After Theranos, the risk from ‘black box’ start-up API security providers is a real threat

December 30, 2020

Shay Levi Co-founder & CTO

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One of the hottest trends in Cybersecurity is API Security, and for a good reason. Cyber security organizations have realized APIs are indeed everywhere: on any of their cloud environments and in their datacenters. They're used to communicate with customer interfaces such as web and mobile apps or to communicate with suppliers and business partners with server to server communication. Used for automation, used for administration - we can go as far as saying any piece of code that's written in the last three years is either using or exposing an API.

This explosion of APIs comes with many challenges for the average security organization. More often than not, APIs are being developed rapidly (we live in a fast world) and mistakes are very common. Those mistakes can be design flaws, misconfigurations and API security vulnerabilities such as faulty authorization. It would be impossible to find an organization that is well aware of all the APIs in its environment, especially the ones that aren't routed through the centric API gateway, let alone the data that goes through any of the APIs and who is permitted to access the API or the data behind it.

How does that relate to Theranos? Theranos was a "breakthrough" technology company that claimed to have devised blood tests that required only very small amounts of blood and could be performed very rapidly using small automated devices the company had developed. The only problem? The device didn’t work properly and produced inaccurate results. Turns out the tiny sample of blood is actually not enough.

In a very similar fashion, some API Security solutions are boasting their "breakthrough" AI models, claiming you'll never worry about your APIs again. The problem is, just like Theranos, those companies are relying on a very narrow window into your API environment. They only have limited visibility into API traffic without a contextual understanding of the API itself. In the absence of sufficient details and insights, API vulnerabilities can go unnoticed, and cyber attacks can resemble legitimate behavior. Just a few drops of ‘blood’ from an API traffic capture is simply not enough to build an accurate AI model for API security.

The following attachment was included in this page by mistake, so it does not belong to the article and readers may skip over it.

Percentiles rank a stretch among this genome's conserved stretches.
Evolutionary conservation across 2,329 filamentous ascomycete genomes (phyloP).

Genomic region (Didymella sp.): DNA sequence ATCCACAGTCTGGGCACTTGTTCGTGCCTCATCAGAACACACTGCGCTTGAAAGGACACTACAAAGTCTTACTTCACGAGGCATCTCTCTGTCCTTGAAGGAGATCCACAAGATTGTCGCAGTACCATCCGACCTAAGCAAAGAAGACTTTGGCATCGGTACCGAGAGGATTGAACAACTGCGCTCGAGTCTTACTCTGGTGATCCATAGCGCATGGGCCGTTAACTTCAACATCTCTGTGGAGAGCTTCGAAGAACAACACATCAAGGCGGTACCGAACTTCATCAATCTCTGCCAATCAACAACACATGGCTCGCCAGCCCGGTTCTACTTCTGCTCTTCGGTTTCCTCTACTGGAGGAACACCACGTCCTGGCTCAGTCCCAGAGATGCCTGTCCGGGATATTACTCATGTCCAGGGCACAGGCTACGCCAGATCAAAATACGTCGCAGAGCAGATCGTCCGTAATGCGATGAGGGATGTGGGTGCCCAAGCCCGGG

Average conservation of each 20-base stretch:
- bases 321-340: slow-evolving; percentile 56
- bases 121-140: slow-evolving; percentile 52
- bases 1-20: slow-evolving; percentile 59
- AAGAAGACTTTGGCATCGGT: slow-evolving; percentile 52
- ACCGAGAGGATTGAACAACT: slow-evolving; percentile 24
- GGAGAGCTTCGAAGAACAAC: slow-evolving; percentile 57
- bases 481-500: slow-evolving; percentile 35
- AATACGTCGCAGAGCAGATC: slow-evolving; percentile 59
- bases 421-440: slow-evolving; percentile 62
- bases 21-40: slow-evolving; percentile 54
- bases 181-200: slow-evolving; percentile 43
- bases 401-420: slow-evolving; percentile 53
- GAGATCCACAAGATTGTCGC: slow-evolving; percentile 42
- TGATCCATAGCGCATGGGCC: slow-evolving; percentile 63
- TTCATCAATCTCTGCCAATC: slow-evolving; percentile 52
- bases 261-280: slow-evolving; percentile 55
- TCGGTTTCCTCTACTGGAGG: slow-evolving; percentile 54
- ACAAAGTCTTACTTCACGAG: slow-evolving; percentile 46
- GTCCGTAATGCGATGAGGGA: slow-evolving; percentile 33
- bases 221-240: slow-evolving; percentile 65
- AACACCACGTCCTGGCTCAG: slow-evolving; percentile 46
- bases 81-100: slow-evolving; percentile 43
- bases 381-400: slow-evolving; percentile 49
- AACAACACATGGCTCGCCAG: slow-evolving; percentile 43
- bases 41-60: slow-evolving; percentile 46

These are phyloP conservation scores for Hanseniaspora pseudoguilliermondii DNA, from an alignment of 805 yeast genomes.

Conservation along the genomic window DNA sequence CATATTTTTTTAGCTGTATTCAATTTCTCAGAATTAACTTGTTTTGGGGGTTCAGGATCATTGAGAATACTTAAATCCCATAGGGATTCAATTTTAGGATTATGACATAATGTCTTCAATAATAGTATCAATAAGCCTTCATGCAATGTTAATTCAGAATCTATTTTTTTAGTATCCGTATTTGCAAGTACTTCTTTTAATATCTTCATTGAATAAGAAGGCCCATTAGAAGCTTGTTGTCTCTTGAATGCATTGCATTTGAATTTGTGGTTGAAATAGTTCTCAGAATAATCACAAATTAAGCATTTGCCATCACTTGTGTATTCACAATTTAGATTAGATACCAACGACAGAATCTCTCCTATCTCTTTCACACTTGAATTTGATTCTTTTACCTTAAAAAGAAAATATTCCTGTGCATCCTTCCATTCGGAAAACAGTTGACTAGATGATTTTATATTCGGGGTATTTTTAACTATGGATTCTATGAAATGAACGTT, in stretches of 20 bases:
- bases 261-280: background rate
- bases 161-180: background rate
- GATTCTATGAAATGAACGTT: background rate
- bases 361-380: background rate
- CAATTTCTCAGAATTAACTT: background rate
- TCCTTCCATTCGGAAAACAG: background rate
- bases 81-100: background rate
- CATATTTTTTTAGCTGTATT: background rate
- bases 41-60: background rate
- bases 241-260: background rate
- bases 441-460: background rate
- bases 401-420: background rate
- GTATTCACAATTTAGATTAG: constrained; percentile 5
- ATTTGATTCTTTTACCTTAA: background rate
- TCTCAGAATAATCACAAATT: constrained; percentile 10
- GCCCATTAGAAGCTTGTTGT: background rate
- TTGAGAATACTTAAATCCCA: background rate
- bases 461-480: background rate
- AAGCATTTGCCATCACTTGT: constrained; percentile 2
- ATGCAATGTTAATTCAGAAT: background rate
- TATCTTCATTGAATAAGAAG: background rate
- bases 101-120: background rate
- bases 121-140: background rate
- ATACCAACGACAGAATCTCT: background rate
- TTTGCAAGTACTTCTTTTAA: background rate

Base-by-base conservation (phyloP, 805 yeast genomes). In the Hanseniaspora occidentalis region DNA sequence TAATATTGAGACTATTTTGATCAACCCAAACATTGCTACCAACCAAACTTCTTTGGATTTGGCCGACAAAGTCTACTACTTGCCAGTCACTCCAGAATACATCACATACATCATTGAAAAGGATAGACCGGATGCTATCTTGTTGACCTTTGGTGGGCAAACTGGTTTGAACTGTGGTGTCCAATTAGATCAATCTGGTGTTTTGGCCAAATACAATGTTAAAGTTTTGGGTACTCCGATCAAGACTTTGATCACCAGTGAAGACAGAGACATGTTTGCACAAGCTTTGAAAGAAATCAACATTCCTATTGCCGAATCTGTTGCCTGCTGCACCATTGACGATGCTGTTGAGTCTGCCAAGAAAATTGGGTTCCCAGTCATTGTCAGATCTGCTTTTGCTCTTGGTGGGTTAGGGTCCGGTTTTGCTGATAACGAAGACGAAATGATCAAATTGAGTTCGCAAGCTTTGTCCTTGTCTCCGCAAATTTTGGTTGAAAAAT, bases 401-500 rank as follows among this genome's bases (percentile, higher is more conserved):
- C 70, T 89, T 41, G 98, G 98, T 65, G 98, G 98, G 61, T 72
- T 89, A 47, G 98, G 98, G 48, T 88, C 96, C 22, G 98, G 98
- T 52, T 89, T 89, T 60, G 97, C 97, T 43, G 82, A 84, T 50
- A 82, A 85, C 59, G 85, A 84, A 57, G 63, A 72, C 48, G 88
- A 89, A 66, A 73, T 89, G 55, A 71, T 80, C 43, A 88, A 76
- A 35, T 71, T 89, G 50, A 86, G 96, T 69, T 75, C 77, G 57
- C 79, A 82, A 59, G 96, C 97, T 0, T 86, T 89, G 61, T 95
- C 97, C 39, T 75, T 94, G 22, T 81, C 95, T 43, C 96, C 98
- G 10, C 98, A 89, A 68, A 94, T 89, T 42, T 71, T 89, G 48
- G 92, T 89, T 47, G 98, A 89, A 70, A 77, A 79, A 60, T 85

Noname Security recognizes that the API security problem is complex and requires a unique approach and architecture. Therefore, we created an advanced API security platform that, though sophisticated, is simple to use and is non-disruptive because it does not require changes to the network or architecture at the customers’ end. We provide value by solving the real issue of securing APIs.

But, how?

The Answer: A Complete API Security Solution

Poor API security solutions make empty promises, they bombard customers with buzzwords and obfuscate what’s really important. You can’t build an adequate, operational API security model without sufficient visibility, context, and integrations. Here’s what’s crucial to know:

  • Shadow APIs, or Rogue APIs, are APIs you are not aware of. Often these are APIs that are not routed through a managed gateway. If your API security is reliant only through an API gateway security route, it could result in serious API security gaps that can leave these APIs exposed and vulnerable. Look for a solution that has multiple sources for API data, such as gateway integrations as well as network analysis. This will help to build a more accurate inventory of your APIs, including the ones you didn’t know you had.
  • API specification analysis can help with fortifying API security. API security standards such as OpenAPI Specification (OAS) can streamline API design and collaboration. They can also be used to help generate code and ensure quality. Modern API security solutions can help you compare the written specification (OAS) against the actual observed traffic. Differences can be identified so that feedback can be provided back to the developers to remediate. This will help ensure the API is only used for its intended purposes and nothing more.
  • It’s possible to detect attacks in real-time, address misconfigurations, and identify security defects for remediation. The challenge is doing it at scale and with operational efficiency. API security solutions need to integrate and complement existing technologies such as WAFs and workflow tools. When attacks, anomalies, or misconfigurations are detected, the solutions should be capable of initiating the response. This could include automated (or semi-automated) signaling to the WAF to reset a session, revoking a credential at the gateway, or opening a Jira change request to resolve a misconfiguration. The API security platform should leverage the investment in the technology stack you already have, not add more complexity.

It’s noisy in the marketplace. You can feel spoiled for choice as you browse the many new API security software tools available.

Interested in learning more? Connect with us. We’d love to hear from you.

 

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